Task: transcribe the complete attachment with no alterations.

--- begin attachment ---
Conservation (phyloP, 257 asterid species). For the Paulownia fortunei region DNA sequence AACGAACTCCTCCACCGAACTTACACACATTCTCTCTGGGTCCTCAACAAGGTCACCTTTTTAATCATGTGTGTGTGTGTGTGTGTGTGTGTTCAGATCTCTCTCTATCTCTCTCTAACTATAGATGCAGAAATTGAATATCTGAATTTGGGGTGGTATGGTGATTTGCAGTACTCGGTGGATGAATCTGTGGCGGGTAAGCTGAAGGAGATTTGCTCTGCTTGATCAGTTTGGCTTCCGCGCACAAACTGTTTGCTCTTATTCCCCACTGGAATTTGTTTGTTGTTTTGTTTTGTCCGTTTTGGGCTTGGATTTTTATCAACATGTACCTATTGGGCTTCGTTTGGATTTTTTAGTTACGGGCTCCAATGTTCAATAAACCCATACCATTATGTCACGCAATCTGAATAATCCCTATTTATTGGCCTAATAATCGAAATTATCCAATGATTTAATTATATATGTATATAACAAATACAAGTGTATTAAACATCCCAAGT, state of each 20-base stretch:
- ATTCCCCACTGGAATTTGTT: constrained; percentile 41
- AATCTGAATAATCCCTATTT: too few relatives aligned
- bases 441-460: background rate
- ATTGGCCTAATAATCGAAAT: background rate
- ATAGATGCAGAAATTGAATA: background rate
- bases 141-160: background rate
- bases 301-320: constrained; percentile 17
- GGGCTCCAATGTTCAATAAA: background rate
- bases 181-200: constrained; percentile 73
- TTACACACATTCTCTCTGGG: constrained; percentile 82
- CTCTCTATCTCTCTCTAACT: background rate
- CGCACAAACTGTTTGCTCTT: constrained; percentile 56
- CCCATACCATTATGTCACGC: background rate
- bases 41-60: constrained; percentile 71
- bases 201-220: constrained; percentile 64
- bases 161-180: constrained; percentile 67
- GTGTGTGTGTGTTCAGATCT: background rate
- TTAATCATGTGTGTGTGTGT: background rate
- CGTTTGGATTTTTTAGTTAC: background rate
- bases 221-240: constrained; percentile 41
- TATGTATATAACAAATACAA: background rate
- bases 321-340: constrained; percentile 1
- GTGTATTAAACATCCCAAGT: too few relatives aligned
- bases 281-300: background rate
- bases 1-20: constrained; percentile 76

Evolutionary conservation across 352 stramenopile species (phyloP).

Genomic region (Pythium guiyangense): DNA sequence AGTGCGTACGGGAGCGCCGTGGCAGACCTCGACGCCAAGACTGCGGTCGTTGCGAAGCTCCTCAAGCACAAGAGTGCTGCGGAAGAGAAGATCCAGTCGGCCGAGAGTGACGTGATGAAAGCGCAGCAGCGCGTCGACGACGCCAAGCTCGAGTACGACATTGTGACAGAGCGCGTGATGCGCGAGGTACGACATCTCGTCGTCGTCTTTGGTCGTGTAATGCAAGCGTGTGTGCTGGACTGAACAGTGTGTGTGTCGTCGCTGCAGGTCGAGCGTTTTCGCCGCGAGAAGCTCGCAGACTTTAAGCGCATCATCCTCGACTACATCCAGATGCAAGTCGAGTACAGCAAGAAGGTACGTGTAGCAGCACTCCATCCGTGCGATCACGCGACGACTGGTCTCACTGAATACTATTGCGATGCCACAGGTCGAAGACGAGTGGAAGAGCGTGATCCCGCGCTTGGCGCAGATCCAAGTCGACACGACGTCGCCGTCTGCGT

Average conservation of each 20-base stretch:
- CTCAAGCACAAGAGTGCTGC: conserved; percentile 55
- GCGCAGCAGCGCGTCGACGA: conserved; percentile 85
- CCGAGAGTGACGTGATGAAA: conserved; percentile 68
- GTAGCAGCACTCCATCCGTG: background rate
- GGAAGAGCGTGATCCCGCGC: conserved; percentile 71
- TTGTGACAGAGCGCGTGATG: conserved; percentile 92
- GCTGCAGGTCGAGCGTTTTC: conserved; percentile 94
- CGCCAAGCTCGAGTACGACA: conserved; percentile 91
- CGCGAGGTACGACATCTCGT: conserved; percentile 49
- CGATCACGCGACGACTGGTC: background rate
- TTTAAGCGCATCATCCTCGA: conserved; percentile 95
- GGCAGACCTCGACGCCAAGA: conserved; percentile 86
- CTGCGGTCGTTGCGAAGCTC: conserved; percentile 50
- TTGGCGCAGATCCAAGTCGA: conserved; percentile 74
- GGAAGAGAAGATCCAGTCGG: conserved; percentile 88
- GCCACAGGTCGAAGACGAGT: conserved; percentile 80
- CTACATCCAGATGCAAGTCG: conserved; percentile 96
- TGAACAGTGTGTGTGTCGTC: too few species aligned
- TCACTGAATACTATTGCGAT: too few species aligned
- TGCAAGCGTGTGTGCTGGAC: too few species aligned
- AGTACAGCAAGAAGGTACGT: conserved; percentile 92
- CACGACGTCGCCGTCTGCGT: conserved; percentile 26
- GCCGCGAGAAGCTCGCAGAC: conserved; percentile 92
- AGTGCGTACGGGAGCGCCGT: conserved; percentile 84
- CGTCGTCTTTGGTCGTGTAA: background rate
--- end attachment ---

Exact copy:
Conservation (phyloP, 257 asterid species). For the Paulownia fortunei region DNA sequence AACGAACTCCTCCACCGAACTTACACACATTCTCTCTGGGTCCTCAACAAGGTCACCTTTTTAATCATGTGTGTGTGTGTGTGTGTGTGTGTTCAGATCTCTCTCTATCTCTCTCTAACTATAGATGCAGAAATTGAATATCTGAATTTGGGGTGGTATGGTGATTTGCAGTACTCGGTGGATGAATCTGTGGCGGGTAAGCTGAAGGAGATTTGCTCTGCTTGATCAGTTTGGCTTCCGCGCACAAACTGTTTGCTCTTATTCCCCACTGGAATTTGTTTGTTGTTTTGTTTTGTCCGTTTTGGGCTTGGATTTTTATCAACATGTACCTATTGGGCTTCGTTTGGATTTTTTAGTTACGGGCTCCAATGTTCAATAAACCCATACCATTATGTCACGCAATCTGAATAATCCCTATTTATTGGCCTAATAATCGAAATTATCCAATGATTTAATTATATATGTATATAACAAATACAAGTGTATTAAACATCCCAAGT, state of each 20-base stretch:
- ATTCCCCACTGGAATTTGTT: constrained; percentile 41
- AATCTGAATAATCCCTATTT: too few relatives aligned
- bases 441-460: background rate
- ATTGGCCTAATAATCGAAAT: background rate
- ATAGATGCAGAAATTGAATA: background rate
- bases 141-160: background rate
- bases 301-320: constrained; percentile 17
- GGGCTCCAATGTTCAATAAA: background rate
- bases 181-200: constrained; percentile 73
- TTACACACATTCTCTCTGGG: constrained; percentile 82
- CTCTCTATCTCTCTCTAACT: background rate
- CGCACAAACTGTTTGCTCTT: constrained; percentile 56
- CCCATACCATTATGTCACGC: background rate
- bases 41-60: constrained; percentile 71
- bases 201-220: constrained; percentile 64
- bases 161-180: constrained; percentile 67
- GTGTGTGTGTGTTCAGATCT: background rate
- TTAATCATGTGTGTGTGTGT: background rate
- CGTTTGGATTTTTTAGTTAC: background rate
- bases 221-240: constrained; percentile 41
- TATGTATATAACAAATACAA: background rate
- bases 321-340: constrained; percentile 1
- GTGTATTAAACATCCCAAGT: too few relatives aligned
- bases 281-300: background rate
- bases 1-20: constrained; percentile 76

Evolutionary conservation across 352 stramenopile species (phyloP).

Genomic region (Pythium guiyangense): DNA sequence AGTGCGTACGGGAGCGCCGTGGCAGACCTCGACGCCAAGACTGCGGTCGTTGCGAAGCTCCTCAAGCACAAGAGTGCTGCGGAAGAGAAGATCCAGTCGGCCGAGAGTGACGTGATGAAAGCGCAGCAGCGCGTCGACGACGCCAAGCTCGAGTACGACATTGTGACAGAGCGCGTGATGCGCGAGGTACGACATCTCGTCGTCGTCTTTGGTCGTGTAATGCAAGCGTGTGTGCTGGACTGAACAGTGTGTGTGTCGTCGCTGCAGGTCGAGCGTTTTCGCCGCGAGAAGCTCGCAGACTTTAAGCGCATCATCCTCGACTACATCCAGATGCAAGTCGAGTACAGCAAGAAGGTACGTGTAGCAGCACTCCATCCGTGCGATCACGCGACGACTGGTCTCACTGAATACTATTGCGATGCCACAGGTCGAAGACGAGTGGAAGAGCGTGATCCCGCGCTTGGCGCAGATCCAAGTCGACACGACGTCGCCGTCTGCGT

Average conservation of each 20-base stretch:
- CTCAAGCACAAGAGTGCTGC: conserved; percentile 55
- GCGCAGCAGCGCGTCGACGA: conserved; percentile 85
- CCGAGAGTGACGTGATGAAA: conserved; percentile 68
- GTAGCAGCACTCCATCCGTG: background rate
- GGAAGAGCGTGATCCCGCGC: conserved; percentile 71
- TTGTGACAGAGCGCGTGATG: conserved; percentile 92
- GCTGCAGGTCGAGCGTTTTC: conserved; percentile 94
- CGCCAAGCTCGAGTACGACA: conserved; percentile 91
- CGCGAGGTACGACATCTCGT: conserved; percentile 49
- CGATCACGCGACGACTGGTC: background rate
- TTTAAGCGCATCATCCTCGA: conserved; percentile 95
- GGCAGACCTCGACGCCAAGA: conserved; percentile 86
- CTGCGGTCGTTGCGAAGCTC: conserved; percentile 50
- TTGGCGCAGATCCAAGTCGA: conserved; percentile 74
- GGAAGAGAAGATCCAGTCGG: conserved; percentile 88
- GCCACAGGTCGAAGACGAGT: conserved; percentile 80
- CTACATCCAGATGCAAGTCG: conserved; percentile 96
- TGAACAGTGTGTGTGTCGTC: too few species aligned
- TCACTGAATACTATTGCGAT: too few species aligned
- TGCAAGCGTGTGTGCTGGAC: too few species aligned
- AGTACAGCAAGAAGGTACGT: conserved; percentile 92
- CACGACGTCGCCGTCTGCGT: conserved; percentile 26
- GCCGCGAGAAGCTCGCAGAC: conserved; percentile 92
- AGTGCGTACGGGAGCGCCGT: conserved; percentile 84
- CGTCGTCTTTGGTCGTGTAA: background rate